A year in the life of local authority finances
It has been quite a year for local authorities as their finances, accounts and audit arrangements have all been put to the test.
Local authority finances were already under severe pressure as we headed into 2020, following a decade of austerity that has eaten away at many councils’ reserves, making them vulnerable to adverse events such as a major pandemic.
The Redmond Review into the effectiveness of external audit and transparency of financial reporting in local authorities was starting to wrap up, with ICAEW holding a stakeholder forum in January 2020 for all interested parties to discuss how the crisis in local authority audit might be addressed.
We wrote a short article to explain who the key people are in this area and why it matters so much to understand the perspective of ALL parties, whether preparers, auditors or regulators, or even the most important party – the tax-paying citizen. As we reach December 2020 the formal government response to the Redmond Review recommendations has yet to see the light of day – an unsatisfactory cliff-hanger to take us into 2021.
Weak local authority finances were also at the top of the agenda at the start of the year, with concerns about whether councils might follow Northamptonshire’s 2018 example of issuing a section 114 ‘bankruptcy’ notice. A report by the National Audit Office in February highlighted the 1,340% increase in local authority investment into commercial property acquisitions in the three years to March 2019 compared with the three years before that. This may have seemed a sensible way to take advantage of low interest rates to fill the gap left by cuts in central government funding and increasing pressures on costs, but the pandemic has demonstrated that commercial property values can go down as well as up.
In May, we reported on the additional funding MHCLG was giving to local communities in response to the pandemic in line with the government’s call to do ‘whatever it takes’, but even then councils were saying that this was insufficient. Extra funding announced in July may have helped a little but this clarified that not all losses made by councils were to be made up, forcing councils to cut spending and/or utilise what is left of their usable reserves.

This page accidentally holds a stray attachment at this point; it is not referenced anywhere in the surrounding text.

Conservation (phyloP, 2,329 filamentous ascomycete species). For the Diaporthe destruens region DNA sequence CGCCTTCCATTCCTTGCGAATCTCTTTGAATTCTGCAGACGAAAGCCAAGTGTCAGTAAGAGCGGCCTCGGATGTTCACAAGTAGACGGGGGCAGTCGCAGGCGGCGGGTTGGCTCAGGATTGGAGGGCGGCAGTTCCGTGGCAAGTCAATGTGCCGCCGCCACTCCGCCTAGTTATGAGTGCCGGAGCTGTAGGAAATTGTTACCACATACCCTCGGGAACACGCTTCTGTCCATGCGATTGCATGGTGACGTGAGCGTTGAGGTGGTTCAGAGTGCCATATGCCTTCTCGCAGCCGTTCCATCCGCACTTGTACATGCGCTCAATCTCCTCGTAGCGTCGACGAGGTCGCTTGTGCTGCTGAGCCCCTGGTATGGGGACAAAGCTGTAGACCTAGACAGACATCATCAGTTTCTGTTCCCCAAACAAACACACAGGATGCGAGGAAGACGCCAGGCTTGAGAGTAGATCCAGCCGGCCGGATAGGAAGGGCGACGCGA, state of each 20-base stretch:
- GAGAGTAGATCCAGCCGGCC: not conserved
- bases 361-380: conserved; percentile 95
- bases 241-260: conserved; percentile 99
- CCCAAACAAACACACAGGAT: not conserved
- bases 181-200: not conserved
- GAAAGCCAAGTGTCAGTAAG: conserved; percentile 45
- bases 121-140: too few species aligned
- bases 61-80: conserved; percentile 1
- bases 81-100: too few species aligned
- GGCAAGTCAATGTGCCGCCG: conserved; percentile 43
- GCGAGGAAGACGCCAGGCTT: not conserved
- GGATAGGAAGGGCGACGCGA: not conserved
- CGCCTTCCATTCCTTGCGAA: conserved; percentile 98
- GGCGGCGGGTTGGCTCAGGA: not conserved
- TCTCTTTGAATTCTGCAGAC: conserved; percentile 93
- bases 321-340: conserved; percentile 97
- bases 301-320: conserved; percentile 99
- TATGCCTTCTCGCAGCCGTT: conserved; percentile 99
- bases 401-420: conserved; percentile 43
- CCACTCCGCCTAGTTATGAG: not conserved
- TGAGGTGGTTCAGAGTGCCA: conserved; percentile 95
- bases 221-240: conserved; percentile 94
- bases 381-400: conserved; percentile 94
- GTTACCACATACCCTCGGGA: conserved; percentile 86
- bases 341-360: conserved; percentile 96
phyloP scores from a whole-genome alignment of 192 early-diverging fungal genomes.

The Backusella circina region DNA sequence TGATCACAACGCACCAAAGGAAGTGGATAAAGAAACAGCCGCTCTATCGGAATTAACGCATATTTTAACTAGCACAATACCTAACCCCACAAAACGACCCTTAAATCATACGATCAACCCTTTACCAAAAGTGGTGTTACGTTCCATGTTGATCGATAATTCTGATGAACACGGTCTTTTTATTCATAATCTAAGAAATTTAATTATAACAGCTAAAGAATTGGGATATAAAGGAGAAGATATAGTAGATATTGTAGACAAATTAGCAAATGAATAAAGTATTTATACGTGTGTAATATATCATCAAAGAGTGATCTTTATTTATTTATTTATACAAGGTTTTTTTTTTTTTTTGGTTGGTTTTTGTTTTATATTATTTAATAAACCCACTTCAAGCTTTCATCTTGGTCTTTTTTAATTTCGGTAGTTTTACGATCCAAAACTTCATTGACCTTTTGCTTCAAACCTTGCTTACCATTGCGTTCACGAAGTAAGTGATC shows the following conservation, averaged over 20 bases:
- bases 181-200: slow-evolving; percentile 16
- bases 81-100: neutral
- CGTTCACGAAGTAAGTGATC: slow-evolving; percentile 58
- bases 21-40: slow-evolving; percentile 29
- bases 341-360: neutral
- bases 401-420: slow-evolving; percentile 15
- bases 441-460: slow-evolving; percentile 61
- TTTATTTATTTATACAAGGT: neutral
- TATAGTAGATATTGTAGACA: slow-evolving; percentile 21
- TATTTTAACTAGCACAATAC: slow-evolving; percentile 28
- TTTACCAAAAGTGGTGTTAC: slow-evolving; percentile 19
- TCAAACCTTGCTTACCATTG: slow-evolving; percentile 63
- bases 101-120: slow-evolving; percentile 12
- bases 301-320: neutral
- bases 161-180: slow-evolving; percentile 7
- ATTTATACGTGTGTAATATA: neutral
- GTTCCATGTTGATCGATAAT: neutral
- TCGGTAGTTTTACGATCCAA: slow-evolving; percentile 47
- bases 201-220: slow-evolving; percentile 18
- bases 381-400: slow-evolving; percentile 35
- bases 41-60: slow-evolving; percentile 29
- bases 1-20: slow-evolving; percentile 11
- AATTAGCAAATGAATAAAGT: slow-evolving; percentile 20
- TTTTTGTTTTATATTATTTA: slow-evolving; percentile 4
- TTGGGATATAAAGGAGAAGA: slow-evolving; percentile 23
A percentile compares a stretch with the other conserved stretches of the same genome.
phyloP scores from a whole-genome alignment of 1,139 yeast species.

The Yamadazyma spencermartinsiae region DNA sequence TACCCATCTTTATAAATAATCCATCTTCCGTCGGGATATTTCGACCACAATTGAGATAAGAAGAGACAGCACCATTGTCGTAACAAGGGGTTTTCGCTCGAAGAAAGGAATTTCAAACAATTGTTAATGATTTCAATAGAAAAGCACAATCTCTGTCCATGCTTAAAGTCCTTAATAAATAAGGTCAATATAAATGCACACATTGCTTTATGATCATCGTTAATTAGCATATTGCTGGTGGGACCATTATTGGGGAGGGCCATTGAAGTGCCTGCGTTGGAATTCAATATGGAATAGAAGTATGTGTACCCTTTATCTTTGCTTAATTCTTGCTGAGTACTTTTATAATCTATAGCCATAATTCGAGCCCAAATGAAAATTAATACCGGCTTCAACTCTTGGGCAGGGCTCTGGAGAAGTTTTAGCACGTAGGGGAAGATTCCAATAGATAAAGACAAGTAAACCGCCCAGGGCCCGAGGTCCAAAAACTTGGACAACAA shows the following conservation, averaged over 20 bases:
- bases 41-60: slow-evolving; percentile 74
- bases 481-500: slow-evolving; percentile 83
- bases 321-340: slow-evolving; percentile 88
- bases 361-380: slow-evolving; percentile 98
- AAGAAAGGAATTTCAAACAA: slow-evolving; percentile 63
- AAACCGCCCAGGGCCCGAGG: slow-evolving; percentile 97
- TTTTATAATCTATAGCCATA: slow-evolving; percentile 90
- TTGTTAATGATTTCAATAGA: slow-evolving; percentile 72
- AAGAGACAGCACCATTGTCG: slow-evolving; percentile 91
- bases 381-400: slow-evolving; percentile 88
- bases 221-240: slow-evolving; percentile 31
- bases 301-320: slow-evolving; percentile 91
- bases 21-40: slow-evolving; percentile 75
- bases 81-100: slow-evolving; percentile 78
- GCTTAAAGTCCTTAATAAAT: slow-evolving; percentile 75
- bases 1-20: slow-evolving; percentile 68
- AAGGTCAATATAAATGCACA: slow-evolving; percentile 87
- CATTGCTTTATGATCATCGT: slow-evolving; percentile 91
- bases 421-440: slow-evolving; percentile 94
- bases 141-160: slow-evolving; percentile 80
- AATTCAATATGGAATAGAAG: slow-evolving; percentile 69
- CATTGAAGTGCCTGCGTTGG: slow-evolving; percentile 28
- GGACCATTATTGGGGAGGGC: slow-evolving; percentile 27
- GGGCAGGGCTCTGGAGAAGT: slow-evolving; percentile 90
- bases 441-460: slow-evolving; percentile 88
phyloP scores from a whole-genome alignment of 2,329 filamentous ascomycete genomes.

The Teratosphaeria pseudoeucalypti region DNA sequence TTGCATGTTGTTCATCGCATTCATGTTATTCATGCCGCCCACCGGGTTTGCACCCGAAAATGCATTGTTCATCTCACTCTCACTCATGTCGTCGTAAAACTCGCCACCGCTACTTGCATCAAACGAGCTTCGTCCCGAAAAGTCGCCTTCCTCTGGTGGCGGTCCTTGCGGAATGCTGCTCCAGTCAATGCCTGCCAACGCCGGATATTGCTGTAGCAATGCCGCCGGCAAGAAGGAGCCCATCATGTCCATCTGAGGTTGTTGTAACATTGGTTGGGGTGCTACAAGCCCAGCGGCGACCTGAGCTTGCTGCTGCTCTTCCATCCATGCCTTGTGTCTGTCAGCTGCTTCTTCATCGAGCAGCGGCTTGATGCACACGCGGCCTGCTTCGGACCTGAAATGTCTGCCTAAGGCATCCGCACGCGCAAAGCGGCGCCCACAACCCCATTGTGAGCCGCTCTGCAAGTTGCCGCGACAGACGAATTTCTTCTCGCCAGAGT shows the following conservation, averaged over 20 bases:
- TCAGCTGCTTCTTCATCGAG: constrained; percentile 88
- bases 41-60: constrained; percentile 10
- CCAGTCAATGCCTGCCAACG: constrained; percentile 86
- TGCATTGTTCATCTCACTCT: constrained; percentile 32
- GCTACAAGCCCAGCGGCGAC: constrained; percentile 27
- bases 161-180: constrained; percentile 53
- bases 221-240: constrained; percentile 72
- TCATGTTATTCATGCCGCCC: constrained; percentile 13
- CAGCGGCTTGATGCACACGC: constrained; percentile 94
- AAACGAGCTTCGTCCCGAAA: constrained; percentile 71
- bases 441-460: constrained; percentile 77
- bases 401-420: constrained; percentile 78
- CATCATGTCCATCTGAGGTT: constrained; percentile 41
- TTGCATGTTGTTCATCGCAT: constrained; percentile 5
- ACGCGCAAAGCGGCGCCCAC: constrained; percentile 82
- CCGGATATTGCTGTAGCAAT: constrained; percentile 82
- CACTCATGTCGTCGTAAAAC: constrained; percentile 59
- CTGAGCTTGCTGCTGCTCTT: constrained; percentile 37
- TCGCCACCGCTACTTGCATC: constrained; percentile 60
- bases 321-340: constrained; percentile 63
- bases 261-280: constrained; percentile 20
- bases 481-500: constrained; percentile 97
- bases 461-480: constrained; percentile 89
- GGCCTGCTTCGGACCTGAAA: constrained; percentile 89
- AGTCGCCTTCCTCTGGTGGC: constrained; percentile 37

This was not sufficient for Croydon Council, which was already struggling before the pandemic and was forced to issue a section 114 notice in November 2020.
Rumours of local authority consolidation were already circulating before the arrival of COVID-19, but they reached fever pitch over the summer as it looked like an announcement was imminent. In the event, the government delayed its plans (not for the first time) and local government in England remains unreformed, at least for now. Although there are many opposing voices concerned about local accountability, a reduction in the number of councils seems likely to return to the agenda given the opportunities to reduce back-office costs and obtain greater efficiencies of scale in the delivery of local public services.
This is not to say that there are not things that can be done. ICAEW members active within local authorities such as Chris White from St Albans City & District Council and Sanjiv Kohli from Newark and Sherwood Council have described innovative ways to try and plug the gaps, while many local authorities have been doing what they can to improve their efficiency within limited budgets.
So where does all that take us to at the end of the year?
- Councils await news of a potential further funding package to help them survive for the rest of the financial year, while at the same time facing significant uncertainties as they attempt to put together their budgets for 2021-22.
- There continues to be speculation that even with additional funding, more local authorities could end up following Croydon and Northamptonshire into section 114.‘bankruptcy’. Not only would this be a crisis for the councils concerned, but it is disruptive to local citizens too.
- Although many councils will have been glad to defer the anticipated consolidation of local authorities in England, given everything else they have on their plate right now, they will be acutely aware that reform remains on the agenda and is likely to return at some point next year. Any cost savings that might be achieved have also moved further out into the future.
- Similarly, the fair funding review into how councils are funded has also been deferred again, as have the long-awaited plan to reform the funding of adult social care.
- At the same time, there is no government response to the Redmond Review report as yet, with the risks that firms could withdraw from the local audit market remaining unaddressed for now.
There are quite a few flashing red lights on the Ministry of Housing, Communities and Local Government’s dashboard as we approach the end of 2020, with many of the others showing amber. Even with a vaccine on the horizon, turning around local government in 2021 will not be easy!